Does your cat have an itch it just can’t scratch? Explore the common causes of allergies in cats and the various options for managing reactions.
TYPES OF ALLERGIES IN CATS
The most common allergy in cats is flea allergy. Even if you don’t see any fleas on your feline family member, it’s still possible that fleas are responsible for his itching. The flea saliva is causing the allergic reaction and even just a few flea bites are enough to cause problems. An itchy cat tends to over groom and will remove many of the adult fleas, which makes them difficult to find.
Cats can also suffer from an allergic condition called atopy. This is an allergy to inhaled substances such as dusts and pollens. The tendency for cats to develop atopy is possibly inherited from their parents, but this has not yet been proven.
Food allergy is the third common allergy in our feline friends. They develop an allergy to an ingredient in their diet that they have been eating for some time, such as chicken, fish, corn or wheat.
DIAGNOSING ALLERGIES IN CATS
Your cat’s history of skin irritation, hair loss and crusty skin sores particularly around his neck and along his back will make your veterinarian suspicious of some sort of allergy. Some cats don’t show any skin redness, but instead just overgroom themselves, leaving bald patches with short stubby hairs.
Flea allergy can be diagnosed by checking for fleas or flea droppings on your cat, and using a reliable flea control product exactly as directed. If the skin irritation clears up, then you know that fleas have played a role in his problem.
Food allergies are a bit trickier. Because your cat has become sensitive to something he has been eating for a while, the only way to diagnose this condition is to feed him something he has never had before for 8 – 12 weeks. If his skin improves, then food is involved.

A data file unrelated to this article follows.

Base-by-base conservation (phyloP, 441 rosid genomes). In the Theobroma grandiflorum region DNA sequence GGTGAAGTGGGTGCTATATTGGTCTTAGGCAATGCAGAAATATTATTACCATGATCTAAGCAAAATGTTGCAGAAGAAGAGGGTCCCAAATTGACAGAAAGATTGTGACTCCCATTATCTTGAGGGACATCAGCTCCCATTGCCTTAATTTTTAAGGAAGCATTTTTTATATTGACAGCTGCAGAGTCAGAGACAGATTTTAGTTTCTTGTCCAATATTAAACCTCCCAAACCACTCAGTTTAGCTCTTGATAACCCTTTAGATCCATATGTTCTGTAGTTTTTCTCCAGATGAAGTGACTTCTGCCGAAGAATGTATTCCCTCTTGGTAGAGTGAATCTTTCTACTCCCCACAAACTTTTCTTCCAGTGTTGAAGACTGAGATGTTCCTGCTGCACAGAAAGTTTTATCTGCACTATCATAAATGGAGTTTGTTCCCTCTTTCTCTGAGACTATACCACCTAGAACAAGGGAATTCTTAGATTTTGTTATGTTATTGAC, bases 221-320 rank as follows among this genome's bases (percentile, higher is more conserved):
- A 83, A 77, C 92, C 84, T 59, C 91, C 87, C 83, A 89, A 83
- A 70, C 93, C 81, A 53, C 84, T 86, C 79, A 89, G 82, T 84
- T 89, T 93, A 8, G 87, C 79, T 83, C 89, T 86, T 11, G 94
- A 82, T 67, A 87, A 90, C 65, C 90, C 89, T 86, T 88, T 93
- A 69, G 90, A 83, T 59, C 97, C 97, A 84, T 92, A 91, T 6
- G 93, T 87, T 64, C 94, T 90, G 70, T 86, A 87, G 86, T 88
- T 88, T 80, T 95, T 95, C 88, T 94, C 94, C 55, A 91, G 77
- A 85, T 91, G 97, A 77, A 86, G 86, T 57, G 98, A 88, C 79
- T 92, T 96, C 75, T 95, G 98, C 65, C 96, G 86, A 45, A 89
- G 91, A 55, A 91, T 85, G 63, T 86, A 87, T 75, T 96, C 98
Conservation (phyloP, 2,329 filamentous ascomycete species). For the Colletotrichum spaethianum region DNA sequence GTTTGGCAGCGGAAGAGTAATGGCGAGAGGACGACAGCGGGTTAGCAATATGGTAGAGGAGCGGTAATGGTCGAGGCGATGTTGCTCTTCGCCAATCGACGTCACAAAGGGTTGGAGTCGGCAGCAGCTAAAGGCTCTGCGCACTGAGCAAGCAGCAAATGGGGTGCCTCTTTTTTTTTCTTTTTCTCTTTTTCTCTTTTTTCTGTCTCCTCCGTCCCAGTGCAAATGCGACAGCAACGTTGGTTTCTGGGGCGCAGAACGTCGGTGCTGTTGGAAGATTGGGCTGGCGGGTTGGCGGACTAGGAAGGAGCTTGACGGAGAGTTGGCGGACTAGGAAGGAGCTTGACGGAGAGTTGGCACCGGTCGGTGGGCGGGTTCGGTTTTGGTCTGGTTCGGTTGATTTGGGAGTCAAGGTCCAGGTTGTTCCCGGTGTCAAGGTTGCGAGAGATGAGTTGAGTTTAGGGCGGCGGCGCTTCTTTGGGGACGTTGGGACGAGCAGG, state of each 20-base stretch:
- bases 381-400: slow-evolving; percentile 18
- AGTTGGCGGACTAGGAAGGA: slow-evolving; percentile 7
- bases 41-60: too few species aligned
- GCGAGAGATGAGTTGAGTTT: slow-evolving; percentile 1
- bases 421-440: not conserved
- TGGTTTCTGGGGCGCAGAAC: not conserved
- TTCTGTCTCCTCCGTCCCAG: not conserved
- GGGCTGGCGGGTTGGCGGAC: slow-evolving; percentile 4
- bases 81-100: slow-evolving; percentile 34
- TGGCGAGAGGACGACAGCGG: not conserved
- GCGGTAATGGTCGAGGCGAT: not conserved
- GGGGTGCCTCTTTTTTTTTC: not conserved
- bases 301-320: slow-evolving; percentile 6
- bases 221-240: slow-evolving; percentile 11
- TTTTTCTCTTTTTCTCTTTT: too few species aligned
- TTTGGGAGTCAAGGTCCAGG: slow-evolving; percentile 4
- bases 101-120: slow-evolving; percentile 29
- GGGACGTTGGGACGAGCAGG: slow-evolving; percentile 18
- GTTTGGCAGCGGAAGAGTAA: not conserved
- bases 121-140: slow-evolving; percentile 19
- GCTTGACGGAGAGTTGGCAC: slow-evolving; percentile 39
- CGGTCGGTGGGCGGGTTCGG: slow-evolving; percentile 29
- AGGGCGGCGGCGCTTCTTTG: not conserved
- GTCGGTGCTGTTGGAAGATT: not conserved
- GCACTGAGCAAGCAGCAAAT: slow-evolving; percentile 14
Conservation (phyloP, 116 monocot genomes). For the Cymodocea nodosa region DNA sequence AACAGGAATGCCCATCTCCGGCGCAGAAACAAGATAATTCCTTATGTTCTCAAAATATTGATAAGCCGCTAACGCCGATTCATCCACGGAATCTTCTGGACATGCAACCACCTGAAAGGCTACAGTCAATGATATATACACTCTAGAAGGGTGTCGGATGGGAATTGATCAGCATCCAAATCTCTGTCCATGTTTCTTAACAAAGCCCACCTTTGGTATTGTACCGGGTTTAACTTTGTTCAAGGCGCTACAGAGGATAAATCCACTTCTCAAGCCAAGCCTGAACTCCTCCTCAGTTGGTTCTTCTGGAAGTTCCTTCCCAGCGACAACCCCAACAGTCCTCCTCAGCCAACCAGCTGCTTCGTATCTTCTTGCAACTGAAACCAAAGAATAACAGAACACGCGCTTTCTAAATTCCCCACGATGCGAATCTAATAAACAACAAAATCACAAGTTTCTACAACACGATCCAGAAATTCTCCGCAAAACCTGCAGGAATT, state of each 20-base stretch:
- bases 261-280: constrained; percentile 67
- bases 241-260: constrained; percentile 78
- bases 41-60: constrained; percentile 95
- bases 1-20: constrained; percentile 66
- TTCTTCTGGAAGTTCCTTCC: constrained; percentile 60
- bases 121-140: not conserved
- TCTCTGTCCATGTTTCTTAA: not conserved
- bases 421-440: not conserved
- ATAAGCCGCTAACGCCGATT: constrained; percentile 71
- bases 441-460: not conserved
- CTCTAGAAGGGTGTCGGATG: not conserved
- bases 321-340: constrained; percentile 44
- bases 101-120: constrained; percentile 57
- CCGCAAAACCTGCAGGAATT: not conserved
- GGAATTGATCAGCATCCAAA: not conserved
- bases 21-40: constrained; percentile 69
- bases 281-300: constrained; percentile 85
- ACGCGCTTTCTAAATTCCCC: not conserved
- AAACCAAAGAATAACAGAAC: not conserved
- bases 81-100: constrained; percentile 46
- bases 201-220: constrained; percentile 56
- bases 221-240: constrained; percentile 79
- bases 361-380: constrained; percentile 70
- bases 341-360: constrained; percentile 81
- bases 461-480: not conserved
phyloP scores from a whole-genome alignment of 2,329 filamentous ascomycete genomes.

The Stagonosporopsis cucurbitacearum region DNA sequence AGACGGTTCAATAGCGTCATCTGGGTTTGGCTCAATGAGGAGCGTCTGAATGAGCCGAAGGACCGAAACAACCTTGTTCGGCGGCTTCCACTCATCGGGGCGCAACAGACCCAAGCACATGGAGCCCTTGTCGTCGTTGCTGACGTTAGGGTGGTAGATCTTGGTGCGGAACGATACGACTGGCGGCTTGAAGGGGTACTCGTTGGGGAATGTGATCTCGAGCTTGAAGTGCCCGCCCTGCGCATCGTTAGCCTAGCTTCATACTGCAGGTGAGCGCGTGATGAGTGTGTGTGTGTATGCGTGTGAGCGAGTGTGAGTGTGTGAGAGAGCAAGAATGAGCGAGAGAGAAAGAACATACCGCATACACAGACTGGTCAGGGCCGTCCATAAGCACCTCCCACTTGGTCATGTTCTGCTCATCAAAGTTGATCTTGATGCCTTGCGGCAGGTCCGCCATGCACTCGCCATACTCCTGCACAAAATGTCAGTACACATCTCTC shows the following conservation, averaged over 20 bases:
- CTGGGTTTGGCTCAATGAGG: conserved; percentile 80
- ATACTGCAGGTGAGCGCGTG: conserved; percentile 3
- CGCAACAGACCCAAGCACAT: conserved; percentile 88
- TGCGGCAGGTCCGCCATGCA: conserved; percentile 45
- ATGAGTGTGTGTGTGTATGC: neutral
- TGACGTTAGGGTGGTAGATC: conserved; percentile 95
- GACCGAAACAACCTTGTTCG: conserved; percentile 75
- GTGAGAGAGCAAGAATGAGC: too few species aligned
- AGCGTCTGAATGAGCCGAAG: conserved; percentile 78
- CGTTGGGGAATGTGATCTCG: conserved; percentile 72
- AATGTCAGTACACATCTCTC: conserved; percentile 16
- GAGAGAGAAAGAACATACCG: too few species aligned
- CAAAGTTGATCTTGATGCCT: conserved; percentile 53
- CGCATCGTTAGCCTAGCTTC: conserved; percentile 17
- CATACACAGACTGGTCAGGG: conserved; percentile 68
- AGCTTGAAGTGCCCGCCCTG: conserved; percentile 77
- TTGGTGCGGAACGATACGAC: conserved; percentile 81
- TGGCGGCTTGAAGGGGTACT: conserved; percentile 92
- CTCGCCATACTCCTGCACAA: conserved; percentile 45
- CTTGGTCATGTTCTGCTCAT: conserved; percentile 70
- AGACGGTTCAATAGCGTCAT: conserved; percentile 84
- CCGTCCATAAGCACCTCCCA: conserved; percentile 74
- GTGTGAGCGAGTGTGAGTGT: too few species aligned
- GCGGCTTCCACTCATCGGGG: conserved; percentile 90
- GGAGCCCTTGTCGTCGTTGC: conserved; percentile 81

Atopy diagnosis usually relies on ruling out all other causes of itching, including flea and food allergy, mites and infection. This condition also tends to be seasonal at first and only occurs at certain times of the year. As your cat grows older though, it usually becomes a year-round problem.
TREATING ALLERGIES IN CATS
There are really only two ways of managing allergies in cats. The first is to avoid whatever is causing the reaction, and the second is to treat his body so that it no longer causes the allergy.
The first option works well for flea and food allergies, however it’s not quite so good for atopy. Your unlikely to be able to keep your cat away from dusts and pollens in the environment, so you need to treat him to stop the allergic reaction.
This can be done in several ways. Medication such as antihistamines or corticosteroids can reduce allergies and may make your cat much more comfortable. Some drugs have side effects so you need to use them with guidance from your vet. As well as the risk of side effects, these drugs don’t solve the underlying problem so when medication is stopped, the skin irritation will return.
The best way to treat atopy is to identify exactly what your cat is allergic to with intradermal skin tests, and then formulate a desensitising injection for him. This contains very small amounts of the substances he reacts to. He will be given measured doses of this injection on a regular basis, which allows his body to learn to tolerate them. Up to 80% of cats will improve with desensitisation, but their allergy may not be completely resolved and they may need other treatment from time to time.
Other therapies that can help are oatmeal shampoos and conditioners (if your cat tolerates a bath), fish oil which contains omega fatty acids, and topical creams containing corticosteroids.
Allergies in cats are something you manage, rather than cure. Together with your vet, you can work out a treatment regime that works well for your cat. He’ll then be able to enjoy life without being tormented by itchy skin.